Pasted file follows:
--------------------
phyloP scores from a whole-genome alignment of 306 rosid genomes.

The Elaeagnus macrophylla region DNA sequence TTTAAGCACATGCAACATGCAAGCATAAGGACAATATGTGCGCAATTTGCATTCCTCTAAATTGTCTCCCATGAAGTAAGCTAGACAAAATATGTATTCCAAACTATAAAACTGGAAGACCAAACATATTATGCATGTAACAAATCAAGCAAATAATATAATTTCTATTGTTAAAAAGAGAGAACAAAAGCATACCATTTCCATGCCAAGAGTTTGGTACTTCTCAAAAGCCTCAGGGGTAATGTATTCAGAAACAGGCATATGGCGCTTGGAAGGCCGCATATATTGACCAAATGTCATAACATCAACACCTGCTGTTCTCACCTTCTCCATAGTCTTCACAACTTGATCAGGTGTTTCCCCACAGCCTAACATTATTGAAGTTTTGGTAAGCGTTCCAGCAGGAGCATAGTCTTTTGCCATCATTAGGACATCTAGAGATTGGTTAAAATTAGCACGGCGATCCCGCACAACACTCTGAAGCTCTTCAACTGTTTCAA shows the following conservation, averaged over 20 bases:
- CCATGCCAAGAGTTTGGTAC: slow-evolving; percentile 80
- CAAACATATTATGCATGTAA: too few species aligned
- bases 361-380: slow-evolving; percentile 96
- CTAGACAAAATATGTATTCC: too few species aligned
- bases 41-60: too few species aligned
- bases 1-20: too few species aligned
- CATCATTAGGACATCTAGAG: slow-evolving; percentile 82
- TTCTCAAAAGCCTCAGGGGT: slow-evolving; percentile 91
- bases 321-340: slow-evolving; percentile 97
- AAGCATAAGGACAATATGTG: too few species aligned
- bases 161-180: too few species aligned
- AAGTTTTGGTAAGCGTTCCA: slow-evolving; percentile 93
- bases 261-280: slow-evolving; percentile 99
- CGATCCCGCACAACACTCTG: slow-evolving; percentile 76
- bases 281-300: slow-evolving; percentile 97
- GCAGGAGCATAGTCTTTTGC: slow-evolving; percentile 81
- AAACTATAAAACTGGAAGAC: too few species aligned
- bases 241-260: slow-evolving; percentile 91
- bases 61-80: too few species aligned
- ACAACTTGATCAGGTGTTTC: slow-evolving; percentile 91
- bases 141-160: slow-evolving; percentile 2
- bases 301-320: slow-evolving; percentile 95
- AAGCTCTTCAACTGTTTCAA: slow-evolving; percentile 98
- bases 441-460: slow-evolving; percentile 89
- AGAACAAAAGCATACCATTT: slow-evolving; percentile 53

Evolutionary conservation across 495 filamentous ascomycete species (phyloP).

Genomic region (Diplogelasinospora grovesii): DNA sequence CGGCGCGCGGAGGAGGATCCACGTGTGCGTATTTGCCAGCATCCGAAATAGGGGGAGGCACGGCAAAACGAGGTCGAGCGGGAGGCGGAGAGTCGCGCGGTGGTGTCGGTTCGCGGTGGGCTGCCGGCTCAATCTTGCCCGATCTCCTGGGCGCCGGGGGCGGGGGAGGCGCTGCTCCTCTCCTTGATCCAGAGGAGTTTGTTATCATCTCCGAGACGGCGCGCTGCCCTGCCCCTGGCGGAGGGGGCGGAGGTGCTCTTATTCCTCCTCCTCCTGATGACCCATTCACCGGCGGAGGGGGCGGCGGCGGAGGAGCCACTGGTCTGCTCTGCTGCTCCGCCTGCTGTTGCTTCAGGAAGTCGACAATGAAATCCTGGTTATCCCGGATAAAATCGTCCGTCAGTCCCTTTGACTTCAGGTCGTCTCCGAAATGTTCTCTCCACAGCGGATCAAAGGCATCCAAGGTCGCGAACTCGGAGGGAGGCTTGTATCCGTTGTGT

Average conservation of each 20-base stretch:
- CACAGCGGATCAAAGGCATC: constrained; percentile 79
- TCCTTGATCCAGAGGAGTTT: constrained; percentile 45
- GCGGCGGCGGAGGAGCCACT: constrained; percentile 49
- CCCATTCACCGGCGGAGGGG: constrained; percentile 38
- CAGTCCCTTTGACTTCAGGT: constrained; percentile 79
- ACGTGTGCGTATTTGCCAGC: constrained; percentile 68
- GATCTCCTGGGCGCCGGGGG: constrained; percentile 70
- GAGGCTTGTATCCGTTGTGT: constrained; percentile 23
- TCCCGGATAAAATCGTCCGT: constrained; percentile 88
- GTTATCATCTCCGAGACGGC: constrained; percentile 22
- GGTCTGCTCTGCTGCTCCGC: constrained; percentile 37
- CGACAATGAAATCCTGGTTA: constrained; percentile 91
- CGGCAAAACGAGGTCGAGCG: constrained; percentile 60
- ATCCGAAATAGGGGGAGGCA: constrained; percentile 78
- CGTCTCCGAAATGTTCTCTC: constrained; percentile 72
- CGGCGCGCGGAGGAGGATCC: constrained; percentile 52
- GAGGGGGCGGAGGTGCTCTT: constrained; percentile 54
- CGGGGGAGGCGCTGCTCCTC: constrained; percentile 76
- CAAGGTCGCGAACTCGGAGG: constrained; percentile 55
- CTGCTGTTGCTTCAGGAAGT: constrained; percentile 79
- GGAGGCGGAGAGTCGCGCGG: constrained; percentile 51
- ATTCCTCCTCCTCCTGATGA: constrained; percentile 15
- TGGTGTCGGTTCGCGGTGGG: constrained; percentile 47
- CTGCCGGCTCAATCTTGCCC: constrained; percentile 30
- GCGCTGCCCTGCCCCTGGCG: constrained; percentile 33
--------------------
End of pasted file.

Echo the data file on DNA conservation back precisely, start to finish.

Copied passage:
phyloP scores from a whole-genome alignment of 306 rosid genomes.

The Elaeagnus macrophylla region DNA sequence TTTAAGCACATGCAACATGCAAGCATAAGGACAATATGTGCGCAATTTGCATTCCTCTAAATTGTCTCCCATGAAGTAAGCTAGACAAAATATGTATTCCAAACTATAAAACTGGAAGACCAAACATATTATGCATGTAACAAATCAAGCAAATAATATAATTTCTATTGTTAAAAAGAGAGAACAAAAGCATACCATTTCCATGCCAAGAGTTTGGTACTTCTCAAAAGCCTCAGGGGTAATGTATTCAGAAACAGGCATATGGCGCTTGGAAGGCCGCATATATTGACCAAATGTCATAACATCAACACCTGCTGTTCTCACCTTCTCCATAGTCTTCACAACTTGATCAGGTGTTTCCCCACAGCCTAACATTATTGAAGTTTTGGTAAGCGTTCCAGCAGGAGCATAGTCTTTTGCCATCATTAGGACATCTAGAGATTGGTTAAAATTAGCACGGCGATCCCGCACAACACTCTGAAGCTCTTCAACTGTTTCAA shows the following conservation, averaged over 20 bases:
- CCATGCCAAGAGTTTGGTAC: slow-evolving; percentile 80
- CAAACATATTATGCATGTAA: too few species aligned
- bases 361-380: slow-evolving; percentile 96
- CTAGACAAAATATGTATTCC: too few species aligned
- bases 41-60: too few species aligned
- bases 1-20: too few species aligned
- CATCATTAGGACATCTAGAG: slow-evolving; percentile 82
- TTCTCAAAAGCCTCAGGGGT: slow-evolving; percentile 91
- bases 321-340: slow-evolving; percentile 97
- AAGCATAAGGACAATATGTG: too few species aligned
- bases 161-180: too few species aligned
- AAGTTTTGGTAAGCGTTCCA: slow-evolving; percentile 93
- bases 261-280: slow-evolving; percentile 99
- CGATCCCGCACAACACTCTG: slow-evolving; percentile 76
- bases 281-300: slow-evolving; percentile 97
- GCAGGAGCATAGTCTTTTGC: slow-evolving; percentile 81
- AAACTATAAAACTGGAAGAC: too few species aligned
- bases 241-260: slow-evolving; percentile 91
- bases 61-80: too few species aligned
- ACAACTTGATCAGGTGTTTC: slow-evolving; percentile 91
- bases 141-160: slow-evolving; percentile 2
- bases 301-320: slow-evolving; percentile 95
- AAGCTCTTCAACTGTTTCAA: slow-evolving; percentile 98
- bases 441-460: slow-evolving; percentile 89
- AGAACAAAAGCATACCATTT: slow-evolving; percentile 53

Evolutionary conservation across 495 filamentous ascomycete species (phyloP).

Genomic region (Diplogelasinospora grovesii): DNA sequence CGGCGCGCGGAGGAGGATCCACGTGTGCGTATTTGCCAGCATCCGAAATAGGGGGAGGCACGGCAAAACGAGGTCGAGCGGGAGGCGGAGAGTCGCGCGGTGGTGTCGGTTCGCGGTGGGCTGCCGGCTCAATCTTGCCCGATCTCCTGGGCGCCGGGGGCGGGGGAGGCGCTGCTCCTCTCCTTGATCCAGAGGAGTTTGTTATCATCTCCGAGACGGCGCGCTGCCCTGCCCCTGGCGGAGGGGGCGGAGGTGCTCTTATTCCTCCTCCTCCTGATGACCCATTCACCGGCGGAGGGGGCGGCGGCGGAGGAGCCACTGGTCTGCTCTGCTGCTCCGCCTGCTGTTGCTTCAGGAAGTCGACAATGAAATCCTGGTTATCCCGGATAAAATCGTCCGTCAGTCCCTTTGACTTCAGGTCGTCTCCGAAATGTTCTCTCCACAGCGGATCAAAGGCATCCAAGGTCGCGAACTCGGAGGGAGGCTTGTATCCGTTGTGT

Average conservation of each 20-base stretch:
- CACAGCGGATCAAAGGCATC: constrained; percentile 79
- TCCTTGATCCAGAGGAGTTT: constrained; percentile 45
- GCGGCGGCGGAGGAGCCACT: constrained; percentile 49
- CCCATTCACCGGCGGAGGGG: constrained; percentile 38
- CAGTCCCTTTGACTTCAGGT: constrained; percentile 79
- ACGTGTGCGTATTTGCCAGC: constrained; percentile 68
- GATCTCCTGGGCGCCGGGGG: constrained; percentile 70
- GAGGCTTGTATCCGTTGTGT: constrained; percentile 23
- TCCCGGATAAAATCGTCCGT: constrained; percentile 88
- GTTATCATCTCCGAGACGGC: constrained; percentile 22
- GGTCTGCTCTGCTGCTCCGC: constrained; percentile 37
- CGACAATGAAATCCTGGTTA: constrained; percentile 91
- CGGCAAAACGAGGTCGAGCG: constrained; percentile 60
- ATCCGAAATAGGGGGAGGCA: constrained; percentile 78
- CGTCTCCGAAATGTTCTCTC: constrained; percentile 72
- CGGCGCGCGGAGGAGGATCC: constrained; percentile 52
- GAGGGGGCGGAGGTGCTCTT: constrained; percentile 54
- CGGGGGAGGCGCTGCTCCTC: constrained; percentile 76
- CAAGGTCGCGAACTCGGAGG: constrained; percentile 55
- CTGCTGTTGCTTCAGGAAGT: constrained; percentile 79
- GGAGGCGGAGAGTCGCGCGG: constrained; percentile 51
- ATTCCTCCTCCTCCTGATGA: constrained; percentile 15
- TGGTGTCGGTTCGCGGTGGG: constrained; percentile 47
- CTGCCGGCTCAATCTTGCCC: constrained; percentile 30
- GCGCTGCCCTGCCCCTGGCG: constrained; percentile 33